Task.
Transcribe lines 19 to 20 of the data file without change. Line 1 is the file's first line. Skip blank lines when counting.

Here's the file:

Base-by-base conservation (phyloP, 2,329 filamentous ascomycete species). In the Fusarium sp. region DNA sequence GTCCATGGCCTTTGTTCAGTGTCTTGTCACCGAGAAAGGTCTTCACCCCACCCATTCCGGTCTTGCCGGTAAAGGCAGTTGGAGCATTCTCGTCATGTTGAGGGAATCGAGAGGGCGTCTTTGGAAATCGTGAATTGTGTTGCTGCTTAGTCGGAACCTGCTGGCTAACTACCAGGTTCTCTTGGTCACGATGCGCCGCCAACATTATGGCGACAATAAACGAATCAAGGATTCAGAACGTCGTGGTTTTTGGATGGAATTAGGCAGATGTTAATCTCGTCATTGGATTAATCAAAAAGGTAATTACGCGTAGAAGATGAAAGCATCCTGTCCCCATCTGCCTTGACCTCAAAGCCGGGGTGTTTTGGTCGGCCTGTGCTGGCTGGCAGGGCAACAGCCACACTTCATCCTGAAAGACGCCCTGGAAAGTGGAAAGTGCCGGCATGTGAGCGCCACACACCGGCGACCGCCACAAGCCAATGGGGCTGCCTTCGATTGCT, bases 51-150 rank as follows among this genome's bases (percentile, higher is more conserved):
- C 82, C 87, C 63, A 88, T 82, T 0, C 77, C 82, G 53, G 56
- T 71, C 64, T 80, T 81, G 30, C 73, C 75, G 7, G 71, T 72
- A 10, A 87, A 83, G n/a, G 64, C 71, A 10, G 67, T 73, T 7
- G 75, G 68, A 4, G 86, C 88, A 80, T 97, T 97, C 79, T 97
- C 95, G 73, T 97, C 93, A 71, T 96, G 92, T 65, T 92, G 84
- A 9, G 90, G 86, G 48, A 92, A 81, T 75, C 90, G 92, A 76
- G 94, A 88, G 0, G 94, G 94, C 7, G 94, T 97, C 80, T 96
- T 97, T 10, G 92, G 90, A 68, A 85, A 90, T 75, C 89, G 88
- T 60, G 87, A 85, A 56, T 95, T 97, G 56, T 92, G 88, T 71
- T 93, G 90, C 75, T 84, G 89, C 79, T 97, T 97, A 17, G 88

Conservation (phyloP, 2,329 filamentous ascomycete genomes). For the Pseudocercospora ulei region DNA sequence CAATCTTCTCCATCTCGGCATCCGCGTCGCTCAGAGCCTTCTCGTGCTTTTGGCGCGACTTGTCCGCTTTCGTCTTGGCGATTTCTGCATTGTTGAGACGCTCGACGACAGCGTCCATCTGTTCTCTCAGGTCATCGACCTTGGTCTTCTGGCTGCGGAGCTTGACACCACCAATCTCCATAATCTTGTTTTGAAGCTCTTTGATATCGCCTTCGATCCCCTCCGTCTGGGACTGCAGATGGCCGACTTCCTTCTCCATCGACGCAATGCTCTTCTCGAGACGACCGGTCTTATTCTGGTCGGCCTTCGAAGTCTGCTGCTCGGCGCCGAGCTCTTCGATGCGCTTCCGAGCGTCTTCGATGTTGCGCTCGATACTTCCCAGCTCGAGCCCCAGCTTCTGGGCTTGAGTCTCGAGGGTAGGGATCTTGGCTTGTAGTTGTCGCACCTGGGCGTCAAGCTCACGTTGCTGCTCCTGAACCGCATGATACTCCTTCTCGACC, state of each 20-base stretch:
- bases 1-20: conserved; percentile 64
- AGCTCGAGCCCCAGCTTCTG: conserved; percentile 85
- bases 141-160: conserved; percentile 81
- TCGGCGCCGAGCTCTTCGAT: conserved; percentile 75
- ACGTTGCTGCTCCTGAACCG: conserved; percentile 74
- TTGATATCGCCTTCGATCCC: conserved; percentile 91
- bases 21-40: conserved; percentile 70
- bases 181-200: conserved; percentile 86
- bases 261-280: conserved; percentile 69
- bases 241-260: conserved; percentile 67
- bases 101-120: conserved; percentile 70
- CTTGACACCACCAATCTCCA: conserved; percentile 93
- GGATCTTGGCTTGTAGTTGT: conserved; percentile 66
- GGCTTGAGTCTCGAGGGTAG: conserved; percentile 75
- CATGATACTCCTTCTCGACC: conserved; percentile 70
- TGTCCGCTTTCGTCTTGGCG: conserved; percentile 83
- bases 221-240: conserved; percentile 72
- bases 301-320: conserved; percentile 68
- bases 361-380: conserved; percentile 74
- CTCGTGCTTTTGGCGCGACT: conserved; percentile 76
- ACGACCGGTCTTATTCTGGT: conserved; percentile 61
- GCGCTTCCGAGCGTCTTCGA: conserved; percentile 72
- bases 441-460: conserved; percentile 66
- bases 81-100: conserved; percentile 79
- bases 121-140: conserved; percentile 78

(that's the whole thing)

- bases 21-40: conserved; percentile 70
- bases 181-200: conserved; percentile 86